The TikTok-Viral Knife Storage Feature That Has Viewers Confused

One of the things that's magic about TikTok is that you can have 8668 comments and 4000 opinions about a six-second video with no words. In this case, custom cabinet design company Gravel Lane Design posted a TikTok showing off a no-slot knife block installed in a pull-out kitchen cabinet organizer. For commenters unfamiliar with spotless bristle knife storage, it does look like a bit of wizardry. But what appears to be a tub of slime, floam, tar, a gateway from "Stranger Things," or — in the imaginations of a few — caviar, is actually just a bundle of long plastic rods into which you push your kitchen knives for storage between uses. Imagine shoving a chef's knife into the end of a broom and you have the basic idea. And it looks bottomless, thanks to some mirrors installed around the block.

It's a concept so different from the traditional knife block that some viewers are confused. And even those who aren't confused manage to have such different opinions about no-slot knife blocks that viewers must surely come away more baffled than before. Depending on who you ask, these storage devices are described as durable, weak, unsanitary, easy to clean, brilliant, and pointless. Let's get to the bottom of this knife-storage trend to see if it's any (or all) of these things.

Slotless knife storage blocks

For something so simple, bristle-style knife storage does seem to raise a lot of questions, and there aren't always easy answers. One advantage is that the blocks are universal, in the sense that rather than having slots of a defined size like traditional knife blocks, you can push in a knife of any size, anywhere you choose. But, like almost everything "universal," they really aren't. A 14-inch slicing knife is always going to be too long for a 12-inch knife block, regardless of whether or not it has predefined slots. Traditional knife blocks are notoriously unsanitary ... a good reason to avoid them, and the National Sanitation Foundation calls knife blocks one of the "germiest" kitchen items, so some wonder how it's possible to clean these newcomers with their tightly-packed plastic rods. It turns out that the rod bases can usually be removed and hand-washed or cleaned in a dishwasher.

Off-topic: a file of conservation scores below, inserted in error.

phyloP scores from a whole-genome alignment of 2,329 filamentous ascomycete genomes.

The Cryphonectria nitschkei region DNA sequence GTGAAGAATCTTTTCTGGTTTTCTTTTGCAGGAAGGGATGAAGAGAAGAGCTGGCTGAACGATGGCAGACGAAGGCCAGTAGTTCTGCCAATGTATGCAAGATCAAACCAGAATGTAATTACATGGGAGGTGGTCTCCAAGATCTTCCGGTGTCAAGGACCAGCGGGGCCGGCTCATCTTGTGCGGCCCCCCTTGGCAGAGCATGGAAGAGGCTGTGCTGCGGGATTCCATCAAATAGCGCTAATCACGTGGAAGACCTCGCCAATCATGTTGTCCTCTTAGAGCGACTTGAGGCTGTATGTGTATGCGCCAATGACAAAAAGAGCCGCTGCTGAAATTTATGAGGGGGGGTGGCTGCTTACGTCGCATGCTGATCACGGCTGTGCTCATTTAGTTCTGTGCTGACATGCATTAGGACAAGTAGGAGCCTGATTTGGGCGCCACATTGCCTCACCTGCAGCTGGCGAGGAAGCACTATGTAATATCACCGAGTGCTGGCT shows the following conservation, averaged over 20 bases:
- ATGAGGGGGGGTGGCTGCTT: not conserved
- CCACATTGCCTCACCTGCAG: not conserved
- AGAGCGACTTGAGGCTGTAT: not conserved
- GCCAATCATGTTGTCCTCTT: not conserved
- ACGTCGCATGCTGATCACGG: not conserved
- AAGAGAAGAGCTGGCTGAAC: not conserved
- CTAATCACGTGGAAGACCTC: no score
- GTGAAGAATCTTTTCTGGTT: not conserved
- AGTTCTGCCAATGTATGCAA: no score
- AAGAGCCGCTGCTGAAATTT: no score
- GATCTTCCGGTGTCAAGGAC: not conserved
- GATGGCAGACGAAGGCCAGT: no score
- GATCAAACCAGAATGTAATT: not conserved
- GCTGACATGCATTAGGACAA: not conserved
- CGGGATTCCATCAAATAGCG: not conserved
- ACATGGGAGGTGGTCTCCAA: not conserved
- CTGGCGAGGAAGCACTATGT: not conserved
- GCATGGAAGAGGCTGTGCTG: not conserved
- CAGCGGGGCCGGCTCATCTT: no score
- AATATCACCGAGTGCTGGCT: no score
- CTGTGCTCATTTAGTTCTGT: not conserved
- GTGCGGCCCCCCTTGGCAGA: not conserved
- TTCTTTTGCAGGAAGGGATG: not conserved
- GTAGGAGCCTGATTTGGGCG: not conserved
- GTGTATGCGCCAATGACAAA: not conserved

Durability is another matter, though. Users and reviewers alike report that bristle-style knife blocks tend to produce small flakes of the black plastic, often rubber or a food-grade plastic like polypropylene. Others report that, over time, the rods lose their shape, making the block hold knives less firmly. Finally, the propensity of some universal knife block models to tip over when fully loaded doesn't apply to the pull-out-mounted model demonstrated by Gravel Lane. Overall, the bristle-style knife blocks do a pretty good job. But there are some alternative approaches that might fit your needs better.

Universal alternatives to universal knife blocks

The simplest alternative it to simply use a drawer near your food prep area. This works best when the knives can be stored in a drawer insert to save counter space, or even spread out on a towel, so it might not be the best choice for a home chef with a lot of knives. Another option, somewhat less common, is the leather or waxed canvas knife roll. These are normally used by professional chefs in transit, and can be annoying to constantly unroll, pull a knife from, re-roll, and store. And cleaning a knife roll is no easier than cleaning a traditional knife block.

Your best bet might be a magnetic knife holder. These take a number of forms ... magnetic strips mounted to walls or backsplashes; countertop holders that you simply stick a knife to; and similar countertop magnetic models with a protective cover — usually a clear plastic. The uncovered models are favorites of many users and reviewers, but only when they're heavy enough (or the magnets are weak enough) so that the knives can be removed without tipping the block over. Some are on a rotating base that helps you get to the knife you need easily. Wall-mounted magnetic strips serve all of the functions of a good knife block except portability, and they can be had for around $10. Countertop magnetic blocks range from $20 to $450.